When asked what genre her music is, Kelsey Byrne basically shrugs: “people called it pop… [so] I guess it’s pop.” It’s hard to tease out just how much of her songwriting – which she releases under the name VÉRITÉ – holds to this laissez faire philosophy.
When it comes to the typical band résumé, “video game soundtrack” is a fairly uncommon highlight to find.
As soon as you see Chie Fukami’s toy piano, you have a good idea of what you’re getting into. And lest you think it’s just an aesthetic choice, rest assured this style permeates her music.
A Voice for the Innocent, a non-profit organization founded in 2012, gives a voice to victims of sexual abuse, offers support, and raises awareness.
We talked to founder Jamie Sivrais about his journey, bands who have supported the cause, the organization’s run on the 2016 Vans Warped Tour, how to combat victim blaming, and more.
Take a read below.
Trigger warning: discussion of abuse
Photo by Brian Vu
I had the pleasure of seeing Yohuna play with Foxing this past week. The group’s lineup is somewhat fluid; this evening, it featured the eponymous Johanne Swanson, Addie Strei of Adelyn Rose, and Warren Hildebrand of Foxes in Fiction.
The marriage of ambient and screamo music is a delicate one; you’re trying to link genres which, on the face of it, are wildly different.
Although Noname had been rapping and performing poetry locally since 2010, it took a feature on fellow Chicagoan Chance the Rapper’s “Lost” for the hip-hop community to start paying attention to an astonishingly creative new voice (Chance himself calls it the best guest verse of his career). And while more and more features steadily poured out for listeners over the next few years, it wasn’t until 2016 that Noname gave us her free debut mixtape, Telefone.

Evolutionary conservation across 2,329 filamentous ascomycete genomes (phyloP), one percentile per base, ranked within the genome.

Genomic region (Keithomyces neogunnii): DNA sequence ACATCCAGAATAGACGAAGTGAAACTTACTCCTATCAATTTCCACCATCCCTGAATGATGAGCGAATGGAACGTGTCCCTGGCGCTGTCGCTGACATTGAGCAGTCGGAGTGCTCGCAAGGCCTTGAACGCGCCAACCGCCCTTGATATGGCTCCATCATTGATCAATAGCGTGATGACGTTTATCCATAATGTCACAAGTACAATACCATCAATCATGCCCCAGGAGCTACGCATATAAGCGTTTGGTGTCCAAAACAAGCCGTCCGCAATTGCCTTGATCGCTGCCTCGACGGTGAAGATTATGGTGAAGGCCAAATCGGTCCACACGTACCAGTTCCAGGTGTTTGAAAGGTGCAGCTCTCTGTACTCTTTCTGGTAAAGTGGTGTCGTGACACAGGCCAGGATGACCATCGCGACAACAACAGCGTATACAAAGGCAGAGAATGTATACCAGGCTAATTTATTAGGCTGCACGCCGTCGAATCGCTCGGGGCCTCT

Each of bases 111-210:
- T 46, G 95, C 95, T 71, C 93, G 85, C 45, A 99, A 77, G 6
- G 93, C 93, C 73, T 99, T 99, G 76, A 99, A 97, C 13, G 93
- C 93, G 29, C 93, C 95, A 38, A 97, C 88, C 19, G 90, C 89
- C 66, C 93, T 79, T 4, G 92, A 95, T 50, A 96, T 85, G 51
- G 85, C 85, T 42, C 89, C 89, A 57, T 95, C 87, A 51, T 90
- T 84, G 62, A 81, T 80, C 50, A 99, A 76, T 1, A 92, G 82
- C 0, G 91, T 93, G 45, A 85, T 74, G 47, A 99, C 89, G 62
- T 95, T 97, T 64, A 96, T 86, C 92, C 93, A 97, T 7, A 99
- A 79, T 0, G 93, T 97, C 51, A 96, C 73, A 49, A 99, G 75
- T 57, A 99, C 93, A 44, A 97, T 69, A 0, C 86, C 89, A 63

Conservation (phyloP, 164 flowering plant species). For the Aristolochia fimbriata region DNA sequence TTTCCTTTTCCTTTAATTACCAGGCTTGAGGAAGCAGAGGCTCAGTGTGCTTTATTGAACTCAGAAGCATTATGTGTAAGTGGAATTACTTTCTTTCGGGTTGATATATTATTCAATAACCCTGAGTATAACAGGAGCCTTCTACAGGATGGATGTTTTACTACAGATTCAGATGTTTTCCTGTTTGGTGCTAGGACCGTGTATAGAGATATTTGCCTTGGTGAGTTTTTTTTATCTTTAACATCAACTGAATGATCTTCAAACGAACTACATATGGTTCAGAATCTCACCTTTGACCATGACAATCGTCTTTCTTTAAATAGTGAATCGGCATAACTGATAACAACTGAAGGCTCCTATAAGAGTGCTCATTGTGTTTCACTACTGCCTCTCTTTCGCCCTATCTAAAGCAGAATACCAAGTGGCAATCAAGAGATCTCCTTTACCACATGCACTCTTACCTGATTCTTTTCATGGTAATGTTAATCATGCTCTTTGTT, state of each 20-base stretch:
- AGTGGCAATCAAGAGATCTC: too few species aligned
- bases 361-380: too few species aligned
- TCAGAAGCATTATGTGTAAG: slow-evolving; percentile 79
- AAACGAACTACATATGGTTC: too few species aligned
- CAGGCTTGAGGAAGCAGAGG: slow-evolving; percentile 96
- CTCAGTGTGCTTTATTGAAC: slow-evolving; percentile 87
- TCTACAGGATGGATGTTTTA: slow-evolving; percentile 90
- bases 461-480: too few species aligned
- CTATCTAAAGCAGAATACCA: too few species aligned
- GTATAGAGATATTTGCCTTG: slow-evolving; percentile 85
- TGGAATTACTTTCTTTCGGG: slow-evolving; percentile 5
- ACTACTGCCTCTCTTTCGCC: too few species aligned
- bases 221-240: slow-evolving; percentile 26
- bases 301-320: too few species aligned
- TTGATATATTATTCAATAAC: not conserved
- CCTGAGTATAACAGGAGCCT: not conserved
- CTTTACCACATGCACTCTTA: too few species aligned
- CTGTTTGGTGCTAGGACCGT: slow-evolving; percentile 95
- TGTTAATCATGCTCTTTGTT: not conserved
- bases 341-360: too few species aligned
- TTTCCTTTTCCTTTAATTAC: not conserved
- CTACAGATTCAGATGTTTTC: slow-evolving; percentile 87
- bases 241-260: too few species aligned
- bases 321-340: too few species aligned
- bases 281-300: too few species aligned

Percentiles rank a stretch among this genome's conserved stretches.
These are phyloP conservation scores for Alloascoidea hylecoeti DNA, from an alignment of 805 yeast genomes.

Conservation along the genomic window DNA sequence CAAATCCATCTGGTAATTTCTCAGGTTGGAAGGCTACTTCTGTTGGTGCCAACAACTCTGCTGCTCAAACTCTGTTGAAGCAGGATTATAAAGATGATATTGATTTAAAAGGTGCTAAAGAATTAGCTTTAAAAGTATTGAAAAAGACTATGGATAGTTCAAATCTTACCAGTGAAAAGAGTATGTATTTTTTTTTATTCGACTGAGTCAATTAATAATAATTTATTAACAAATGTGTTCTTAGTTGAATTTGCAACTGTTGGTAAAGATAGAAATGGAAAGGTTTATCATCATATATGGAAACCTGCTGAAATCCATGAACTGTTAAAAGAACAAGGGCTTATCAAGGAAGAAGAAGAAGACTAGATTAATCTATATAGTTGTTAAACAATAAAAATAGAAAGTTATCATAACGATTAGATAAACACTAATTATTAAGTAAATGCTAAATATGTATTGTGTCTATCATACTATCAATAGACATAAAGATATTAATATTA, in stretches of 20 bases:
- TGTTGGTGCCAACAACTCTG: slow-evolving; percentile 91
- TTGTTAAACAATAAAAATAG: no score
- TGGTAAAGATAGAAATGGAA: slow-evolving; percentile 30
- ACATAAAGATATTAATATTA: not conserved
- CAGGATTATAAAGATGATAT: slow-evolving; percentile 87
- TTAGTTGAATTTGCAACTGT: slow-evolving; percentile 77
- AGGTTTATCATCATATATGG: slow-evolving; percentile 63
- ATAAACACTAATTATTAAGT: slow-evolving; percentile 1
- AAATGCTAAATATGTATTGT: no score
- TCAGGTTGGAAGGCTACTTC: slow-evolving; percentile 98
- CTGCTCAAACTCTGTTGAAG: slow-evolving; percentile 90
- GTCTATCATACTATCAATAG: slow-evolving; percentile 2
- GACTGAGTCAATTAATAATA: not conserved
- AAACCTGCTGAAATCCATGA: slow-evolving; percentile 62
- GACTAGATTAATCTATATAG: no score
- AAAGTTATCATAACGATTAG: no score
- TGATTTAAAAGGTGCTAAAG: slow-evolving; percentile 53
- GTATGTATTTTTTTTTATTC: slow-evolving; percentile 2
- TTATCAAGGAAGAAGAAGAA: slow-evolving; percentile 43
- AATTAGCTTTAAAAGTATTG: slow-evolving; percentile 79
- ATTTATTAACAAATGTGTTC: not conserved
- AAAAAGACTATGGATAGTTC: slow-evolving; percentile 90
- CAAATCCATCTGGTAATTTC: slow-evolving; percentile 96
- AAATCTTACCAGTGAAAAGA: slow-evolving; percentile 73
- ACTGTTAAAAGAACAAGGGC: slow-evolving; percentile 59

Photo credit: Phillip Woodbury
Jana Horn’s projects do not appear to be chained to perfectionism. That’s not meant to be a backhanded compliment; it’s a characteristic the Austin, Texas-based musician wears on her sleeve, wryly noting in her Five Songs description that the EP was “recorded in my closet.” It’s a style built on intimate humanness, a sense of ownership that whatever leaps out of the speakers is the unadulterated product of transition from heartstrings to guitar and microphone.
photo by Bailey Foster
Sometimes, music carries an ability to elevate. Not necessarily in the sense of improving your mood. Rather, you get this feeling of floating above and looking down to see people and knowing all everything and everyone else are just minuscule specks going about their own lives with no idea that you’re alone up there, watching.
Photo credit: Yours and Owls
It’s understandable, if regrettable, that Sampa the Great only had room for one adjective in her moniker. One could assign others: Sampa the Eclectic, the Unapologetic, the Imaginative. Her selection certainly makes sense, though. If there is one thing she has striven for since childhood, it is to be a great artist.